5 In the Larger Catechism, the topic is covered by twelve questions and answers-Q. 122 to 133-which the Westminster Assembly backed up with 131 biblical references. For more information, see John Bower, The Larger Catechism: A Critical Text and Introduction, Principal Documents of the Westminster Assembly, (Grand Rapids, MI, USA: Reformation Heritage Books, 2010), especially pages 42-44 for the history of the proof-texts, which were published in 1648, and 93-95 for Bower’s critical text of Q. 122 to 133 with their biblical references
6 Bill Gothard, ibid. Bold style added
7 Institute in Basic Life Principles, How to Get Under God’s Protection: Principle of Authority, (Oak Brook, IL, USA: IBLP, 1987; 1990), 4. Bold style added
8 Gothard, Basic Seminar textbook, 20
9 How to Get Under God’s Protection, 3, 5
10 IBLP, “How can I reclaim areas of my life that I surrendered to Satan?” Note: according to the Internet Archive, this page existed on the web the year before Gothard was terminated from IBLP
11 Jinger Duggar Vuolo with Corey Williams, Becoming Free Indeed: My Story of Disentangling Faith from Fear, (Nashville, TN, USA: W Publishing/Thomas Nelson, 2023), 65
12 Someone might defend Gothard by noting that Paul talks about “delivering” certain people to Satan (1 Corinthians 5:5; 1 Timothy 1:20), but by that Paul did not mean he was transferring them into Satan’s “realm,” “domain,” or “kingdom.” He used the same language found in the Greek Old Testament of his day (the Septuagint) when God said, in Job 2:6, “Behold, he is in your hand,” or (Greek translation), “Behold, I deliver him to you.” This is the same man of whom we are told at the beginning of the book that he “was blameless and upright, one who feared God and turned away from evil (Job 1:1 ESV). God certainly wasn’t handing him over to be ruled over by Satan, and whatever power God gave him was explicitly limited. And while the men Paul delivered to Satan weren’t blameless and upright like Job, he made it clear that his purpose was disciplinary and remedial, that their spirits “may be saved in the day of the Lord” and “they may learn not to blaspheme,” which is pretty much the opposite of “subjecting” them to Satan’s realm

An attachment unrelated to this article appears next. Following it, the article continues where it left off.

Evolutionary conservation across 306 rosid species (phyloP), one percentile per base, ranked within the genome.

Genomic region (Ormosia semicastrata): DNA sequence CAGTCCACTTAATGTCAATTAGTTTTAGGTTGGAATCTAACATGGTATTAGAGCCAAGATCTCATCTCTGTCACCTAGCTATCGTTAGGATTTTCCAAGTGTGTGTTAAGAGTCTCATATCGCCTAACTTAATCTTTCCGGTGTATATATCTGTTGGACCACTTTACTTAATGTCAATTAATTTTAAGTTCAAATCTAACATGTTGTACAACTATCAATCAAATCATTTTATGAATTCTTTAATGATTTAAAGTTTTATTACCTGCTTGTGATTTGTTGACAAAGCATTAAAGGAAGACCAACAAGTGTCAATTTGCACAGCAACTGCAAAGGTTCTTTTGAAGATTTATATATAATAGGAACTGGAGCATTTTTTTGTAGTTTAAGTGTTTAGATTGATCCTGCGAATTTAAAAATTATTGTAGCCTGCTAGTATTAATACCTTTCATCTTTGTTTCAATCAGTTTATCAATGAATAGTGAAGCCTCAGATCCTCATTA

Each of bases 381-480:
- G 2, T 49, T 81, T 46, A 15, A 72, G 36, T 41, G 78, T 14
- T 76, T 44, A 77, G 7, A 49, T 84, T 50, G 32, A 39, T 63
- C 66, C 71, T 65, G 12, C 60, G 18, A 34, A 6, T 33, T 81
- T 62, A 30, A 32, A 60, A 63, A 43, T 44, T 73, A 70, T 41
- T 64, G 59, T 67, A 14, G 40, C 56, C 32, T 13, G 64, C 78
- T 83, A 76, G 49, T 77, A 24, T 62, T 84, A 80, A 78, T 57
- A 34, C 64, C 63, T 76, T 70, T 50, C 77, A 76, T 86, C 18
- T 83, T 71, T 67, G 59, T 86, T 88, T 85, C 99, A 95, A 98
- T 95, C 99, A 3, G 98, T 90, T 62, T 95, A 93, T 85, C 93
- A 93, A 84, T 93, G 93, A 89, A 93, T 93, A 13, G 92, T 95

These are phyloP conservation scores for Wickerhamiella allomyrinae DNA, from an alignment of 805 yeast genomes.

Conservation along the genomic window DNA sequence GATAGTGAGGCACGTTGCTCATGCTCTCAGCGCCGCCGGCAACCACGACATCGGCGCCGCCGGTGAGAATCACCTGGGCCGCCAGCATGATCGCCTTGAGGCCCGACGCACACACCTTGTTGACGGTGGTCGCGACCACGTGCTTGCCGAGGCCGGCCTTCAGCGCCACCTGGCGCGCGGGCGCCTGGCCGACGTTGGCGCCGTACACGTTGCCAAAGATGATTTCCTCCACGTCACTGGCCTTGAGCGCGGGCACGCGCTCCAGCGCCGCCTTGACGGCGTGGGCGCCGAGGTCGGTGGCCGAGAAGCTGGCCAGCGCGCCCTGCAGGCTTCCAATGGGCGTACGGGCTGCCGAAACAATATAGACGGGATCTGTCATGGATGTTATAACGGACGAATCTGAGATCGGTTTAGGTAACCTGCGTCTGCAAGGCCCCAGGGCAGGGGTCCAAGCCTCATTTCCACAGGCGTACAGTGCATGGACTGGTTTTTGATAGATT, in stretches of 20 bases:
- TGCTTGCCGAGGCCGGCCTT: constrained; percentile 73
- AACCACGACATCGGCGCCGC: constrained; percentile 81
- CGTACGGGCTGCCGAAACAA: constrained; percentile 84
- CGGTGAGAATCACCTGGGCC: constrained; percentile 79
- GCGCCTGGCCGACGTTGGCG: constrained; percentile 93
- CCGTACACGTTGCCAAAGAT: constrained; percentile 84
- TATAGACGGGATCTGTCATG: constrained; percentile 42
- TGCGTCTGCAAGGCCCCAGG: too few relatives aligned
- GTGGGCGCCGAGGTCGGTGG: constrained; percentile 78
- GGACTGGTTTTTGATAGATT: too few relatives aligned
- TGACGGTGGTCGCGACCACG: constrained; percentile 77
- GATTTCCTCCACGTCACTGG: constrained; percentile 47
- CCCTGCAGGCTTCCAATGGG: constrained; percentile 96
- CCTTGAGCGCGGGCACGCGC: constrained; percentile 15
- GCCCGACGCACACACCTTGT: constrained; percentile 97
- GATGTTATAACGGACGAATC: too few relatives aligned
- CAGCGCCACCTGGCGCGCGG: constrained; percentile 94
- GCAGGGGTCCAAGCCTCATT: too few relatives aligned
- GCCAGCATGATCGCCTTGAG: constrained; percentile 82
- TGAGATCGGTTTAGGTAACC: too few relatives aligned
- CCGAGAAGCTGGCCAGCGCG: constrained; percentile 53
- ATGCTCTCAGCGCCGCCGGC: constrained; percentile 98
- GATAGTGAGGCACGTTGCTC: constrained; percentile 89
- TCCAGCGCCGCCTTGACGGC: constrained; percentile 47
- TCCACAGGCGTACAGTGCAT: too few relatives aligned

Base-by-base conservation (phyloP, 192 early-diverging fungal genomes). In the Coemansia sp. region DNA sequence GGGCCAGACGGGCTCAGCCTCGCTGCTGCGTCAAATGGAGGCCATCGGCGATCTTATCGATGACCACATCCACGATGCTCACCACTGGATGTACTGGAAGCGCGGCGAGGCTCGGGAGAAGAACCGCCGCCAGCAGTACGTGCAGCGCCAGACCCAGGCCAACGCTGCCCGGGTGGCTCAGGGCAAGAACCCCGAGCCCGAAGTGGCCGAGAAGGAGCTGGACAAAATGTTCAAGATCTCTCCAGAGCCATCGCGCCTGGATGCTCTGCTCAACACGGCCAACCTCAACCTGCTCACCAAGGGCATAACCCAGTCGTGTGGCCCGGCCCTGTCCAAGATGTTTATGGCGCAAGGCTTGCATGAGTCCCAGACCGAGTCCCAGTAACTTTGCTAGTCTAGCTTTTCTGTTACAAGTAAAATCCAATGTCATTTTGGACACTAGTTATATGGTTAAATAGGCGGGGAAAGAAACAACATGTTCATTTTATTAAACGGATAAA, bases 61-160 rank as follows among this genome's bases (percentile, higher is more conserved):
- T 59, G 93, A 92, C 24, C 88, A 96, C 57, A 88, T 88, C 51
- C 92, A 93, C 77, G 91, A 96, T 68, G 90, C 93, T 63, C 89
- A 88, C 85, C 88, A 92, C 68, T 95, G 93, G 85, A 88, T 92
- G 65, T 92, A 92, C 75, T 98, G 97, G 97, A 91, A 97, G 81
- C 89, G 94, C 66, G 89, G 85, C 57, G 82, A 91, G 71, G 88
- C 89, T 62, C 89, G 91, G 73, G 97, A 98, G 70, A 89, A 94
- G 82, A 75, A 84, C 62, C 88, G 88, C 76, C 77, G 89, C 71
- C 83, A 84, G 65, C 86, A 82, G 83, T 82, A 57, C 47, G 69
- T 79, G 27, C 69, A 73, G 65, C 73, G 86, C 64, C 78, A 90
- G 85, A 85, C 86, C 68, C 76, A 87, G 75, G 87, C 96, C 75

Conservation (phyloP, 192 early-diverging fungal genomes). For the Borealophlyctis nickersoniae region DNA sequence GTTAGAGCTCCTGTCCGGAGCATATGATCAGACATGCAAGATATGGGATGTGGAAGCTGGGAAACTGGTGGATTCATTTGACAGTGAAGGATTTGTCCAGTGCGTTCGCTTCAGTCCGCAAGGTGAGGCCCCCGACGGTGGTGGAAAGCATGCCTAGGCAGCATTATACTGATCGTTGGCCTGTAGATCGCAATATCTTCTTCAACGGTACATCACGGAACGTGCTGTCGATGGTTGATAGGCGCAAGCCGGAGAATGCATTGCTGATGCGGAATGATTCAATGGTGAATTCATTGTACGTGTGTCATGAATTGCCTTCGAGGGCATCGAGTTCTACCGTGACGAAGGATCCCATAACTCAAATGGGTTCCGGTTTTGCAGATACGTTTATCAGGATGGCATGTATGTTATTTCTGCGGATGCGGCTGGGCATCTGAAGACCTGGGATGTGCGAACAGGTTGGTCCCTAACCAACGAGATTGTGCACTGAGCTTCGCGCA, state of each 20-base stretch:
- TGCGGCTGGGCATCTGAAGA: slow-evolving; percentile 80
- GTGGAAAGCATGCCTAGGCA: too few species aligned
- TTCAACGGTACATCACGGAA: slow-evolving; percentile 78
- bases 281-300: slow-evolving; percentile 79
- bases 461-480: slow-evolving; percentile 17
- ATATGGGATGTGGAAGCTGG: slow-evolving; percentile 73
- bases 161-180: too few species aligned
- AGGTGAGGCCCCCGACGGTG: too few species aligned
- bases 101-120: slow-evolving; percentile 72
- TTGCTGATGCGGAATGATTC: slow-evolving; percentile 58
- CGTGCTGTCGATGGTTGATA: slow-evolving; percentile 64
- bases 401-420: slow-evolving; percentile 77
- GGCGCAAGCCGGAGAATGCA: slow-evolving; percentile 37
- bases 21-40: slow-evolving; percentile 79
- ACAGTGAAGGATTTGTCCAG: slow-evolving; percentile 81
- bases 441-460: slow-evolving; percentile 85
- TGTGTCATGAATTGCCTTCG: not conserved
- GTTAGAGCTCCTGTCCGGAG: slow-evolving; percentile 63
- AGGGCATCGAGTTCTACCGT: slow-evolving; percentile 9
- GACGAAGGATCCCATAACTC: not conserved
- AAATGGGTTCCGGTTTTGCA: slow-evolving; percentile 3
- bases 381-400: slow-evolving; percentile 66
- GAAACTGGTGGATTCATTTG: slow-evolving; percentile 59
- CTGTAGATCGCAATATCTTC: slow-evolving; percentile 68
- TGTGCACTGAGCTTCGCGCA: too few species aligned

13 Gothard describes his seven principles this way in his Advanced Seminar Textbook, (Oak Brook, IL, USA: Institute in Basic Life Principles, 1986), 6. Also see, “Giving A ‘New’ Approach To Life: Basic Seminar,” The Institute In Basic Life Principles, brochure, n.d
14 Bill Gothard, Basic Seminar, Session 1, “How to Trace Problems to Root Causes,” [1:15-2:19]